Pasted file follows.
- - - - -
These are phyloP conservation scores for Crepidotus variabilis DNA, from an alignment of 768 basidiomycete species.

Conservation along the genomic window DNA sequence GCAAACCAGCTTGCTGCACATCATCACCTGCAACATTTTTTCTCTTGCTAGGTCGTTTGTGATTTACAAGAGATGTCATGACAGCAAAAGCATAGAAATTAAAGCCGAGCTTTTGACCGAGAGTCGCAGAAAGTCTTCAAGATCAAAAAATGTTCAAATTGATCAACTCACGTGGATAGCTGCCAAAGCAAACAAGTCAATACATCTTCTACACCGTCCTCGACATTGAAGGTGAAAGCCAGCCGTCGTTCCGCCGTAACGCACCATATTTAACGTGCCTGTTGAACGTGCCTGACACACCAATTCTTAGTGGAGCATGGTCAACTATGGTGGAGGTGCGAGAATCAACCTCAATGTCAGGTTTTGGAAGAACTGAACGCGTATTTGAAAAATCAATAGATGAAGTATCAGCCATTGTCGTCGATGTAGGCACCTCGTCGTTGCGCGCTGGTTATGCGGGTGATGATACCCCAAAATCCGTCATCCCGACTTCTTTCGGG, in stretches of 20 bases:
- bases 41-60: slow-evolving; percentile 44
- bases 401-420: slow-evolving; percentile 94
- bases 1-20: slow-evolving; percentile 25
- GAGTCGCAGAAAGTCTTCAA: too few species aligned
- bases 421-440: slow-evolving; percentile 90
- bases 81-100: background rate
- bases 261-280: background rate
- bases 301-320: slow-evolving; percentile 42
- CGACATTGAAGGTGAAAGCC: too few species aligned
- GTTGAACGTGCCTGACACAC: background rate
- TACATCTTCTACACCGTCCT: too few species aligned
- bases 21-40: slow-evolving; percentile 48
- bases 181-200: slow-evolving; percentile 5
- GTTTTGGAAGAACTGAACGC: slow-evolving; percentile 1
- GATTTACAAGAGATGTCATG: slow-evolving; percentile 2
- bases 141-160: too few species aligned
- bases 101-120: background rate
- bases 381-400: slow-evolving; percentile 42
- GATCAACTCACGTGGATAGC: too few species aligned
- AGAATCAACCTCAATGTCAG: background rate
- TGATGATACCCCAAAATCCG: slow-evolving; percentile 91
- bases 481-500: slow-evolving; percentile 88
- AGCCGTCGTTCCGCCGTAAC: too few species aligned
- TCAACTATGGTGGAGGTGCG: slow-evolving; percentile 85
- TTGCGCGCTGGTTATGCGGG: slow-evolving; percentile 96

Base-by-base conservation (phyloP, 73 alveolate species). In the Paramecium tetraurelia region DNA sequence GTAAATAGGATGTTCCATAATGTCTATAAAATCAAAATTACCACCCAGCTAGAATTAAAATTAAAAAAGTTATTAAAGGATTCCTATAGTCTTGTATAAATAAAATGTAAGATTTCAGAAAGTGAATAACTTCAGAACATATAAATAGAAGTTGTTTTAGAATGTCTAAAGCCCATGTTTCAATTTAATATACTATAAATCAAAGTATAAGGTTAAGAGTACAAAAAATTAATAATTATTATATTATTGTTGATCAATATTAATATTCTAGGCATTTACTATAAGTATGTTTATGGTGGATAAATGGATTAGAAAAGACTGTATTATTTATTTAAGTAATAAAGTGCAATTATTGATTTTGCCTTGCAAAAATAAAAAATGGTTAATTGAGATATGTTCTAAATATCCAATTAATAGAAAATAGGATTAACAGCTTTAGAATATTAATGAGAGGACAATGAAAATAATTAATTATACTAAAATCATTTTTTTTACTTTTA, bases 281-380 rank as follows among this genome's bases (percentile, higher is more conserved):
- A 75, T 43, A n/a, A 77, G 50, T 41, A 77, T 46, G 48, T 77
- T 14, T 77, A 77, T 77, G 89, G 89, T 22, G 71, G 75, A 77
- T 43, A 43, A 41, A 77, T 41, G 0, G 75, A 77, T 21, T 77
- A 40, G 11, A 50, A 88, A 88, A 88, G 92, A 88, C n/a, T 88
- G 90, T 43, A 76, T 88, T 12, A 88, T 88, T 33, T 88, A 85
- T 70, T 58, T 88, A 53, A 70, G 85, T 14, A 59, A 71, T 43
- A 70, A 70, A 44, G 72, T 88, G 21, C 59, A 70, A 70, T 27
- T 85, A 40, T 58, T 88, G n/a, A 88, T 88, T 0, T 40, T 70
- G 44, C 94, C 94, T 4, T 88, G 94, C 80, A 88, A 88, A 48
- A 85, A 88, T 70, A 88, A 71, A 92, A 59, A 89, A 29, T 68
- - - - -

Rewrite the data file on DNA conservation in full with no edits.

These are phyloP conservation scores for Crepidotus variabilis DNA, from an alignment of 768 basidiomycete species.

Conservation along the genomic window DNA sequence GCAAACCAGCTTGCTGCACATCATCACCTGCAACATTTTTTCTCTTGCTAGGTCGTTTGTGATTTACAAGAGATGTCATGACAGCAAAAGCATAGAAATTAAAGCCGAGCTTTTGACCGAGAGTCGCAGAAAGTCTTCAAGATCAAAAAATGTTCAAATTGATCAACTCACGTGGATAGCTGCCAAAGCAAACAAGTCAATACATCTTCTACACCGTCCTCGACATTGAAGGTGAAAGCCAGCCGTCGTTCCGCCGTAACGCACCATATTTAACGTGCCTGTTGAACGTGCCTGACACACCAATTCTTAGTGGAGCATGGTCAACTATGGTGGAGGTGCGAGAATCAACCTCAATGTCAGGTTTTGGAAGAACTGAACGCGTATTTGAAAAATCAATAGATGAAGTATCAGCCATTGTCGTCGATGTAGGCACCTCGTCGTTGCGCGCTGGTTATGCGGGTGATGATACCCCAAAATCCGTCATCCCGACTTCTTTCGGG, in stretches of 20 bases:
- bases 41-60: slow-evolving; percentile 44
- bases 401-420: slow-evolving; percentile 94
- bases 1-20: slow-evolving; percentile 25
- GAGTCGCAGAAAGTCTTCAA: too few species aligned
- bases 421-440: slow-evolving; percentile 90
- bases 81-100: background rate
- bases 261-280: background rate
- bases 301-320: slow-evolving; percentile 42
- CGACATTGAAGGTGAAAGCC: too few species aligned
- GTTGAACGTGCCTGACACAC: background rate
- TACATCTTCTACACCGTCCT: too few species aligned
- bases 21-40: slow-evolving; percentile 48
- bases 181-200: slow-evolving; percentile 5
- GTTTTGGAAGAACTGAACGC: slow-evolving; percentile 1
- GATTTACAAGAGATGTCATG: slow-evolving; percentile 2
- bases 141-160: too few species aligned
- bases 101-120: background rate
- bases 381-400: slow-evolving; percentile 42
- GATCAACTCACGTGGATAGC: too few species aligned
- AGAATCAACCTCAATGTCAG: background rate
- TGATGATACCCCAAAATCCG: slow-evolving; percentile 91
- bases 481-500: slow-evolving; percentile 88
- AGCCGTCGTTCCGCCGTAAC: too few species aligned
- TCAACTATGGTGGAGGTGCG: slow-evolving; percentile 85
- TTGCGCGCTGGTTATGCGGG: slow-evolving; percentile 96

Base-by-base conservation (phyloP, 73 alveolate species). In the Paramecium tetraurelia region DNA sequence GTAAATAGGATGTTCCATAATGTCTATAAAATCAAAATTACCACCCAGCTAGAATTAAAATTAAAAAAGTTATTAAAGGATTCCTATAGTCTTGTATAAATAAAATGTAAGATTTCAGAAAGTGAATAACTTCAGAACATATAAATAGAAGTTGTTTTAGAATGTCTAAAGCCCATGTTTCAATTTAATATACTATAAATCAAAGTATAAGGTTAAGAGTACAAAAAATTAATAATTATTATATTATTGTTGATCAATATTAATATTCTAGGCATTTACTATAAGTATGTTTATGGTGGATAAATGGATTAGAAAAGACTGTATTATTTATTTAAGTAATAAAGTGCAATTATTGATTTTGCCTTGCAAAAATAAAAAATGGTTAATTGAGATATGTTCTAAATATCCAATTAATAGAAAATAGGATTAACAGCTTTAGAATATTAATGAGAGGACAATGAAAATAATTAATTATACTAAAATCATTTTTTTTACTTTTA, bases 281-380 rank as follows among this genome's bases (percentile, higher is more conserved):
- A 75, T 43, A n/a, A 77, G 50, T 41, A 77, T 46, G 48, T 77
- T 14, T 77, A 77, T 77, G 89, G 89, T 22, G 71, G 75, A 77
- T 43, A 43, A 41, A 77, T 41, G 0, G 75, A 77, T 21, T 77
- A 40, G 11, A 50, A 88, A 88, A 88, G 92, A 88, C n/a, T 88
- G 90, T 43, A 76, T 88, T 12, A 88, T 88, T 33, T 88, A 85
- T 70, T 58, T 88, A 53, A 70, G 85, T 14, A 59, A 71, T 43
- A 70, A 70, A 44, G 72, T 88, G 21, C 59, A 70, A 70, T 27
- T 85, A 40, T 58, T 88, G n/a, A 88, T 88, T 0, T 40, T 70
- G 44, C 94, C 94, T 4, T 88, G 94, C 80, A 88, A 88, A 48
- A 85, A 88, T 70, A 88, A 71, A 92, A 59, A 89, A 29, T 68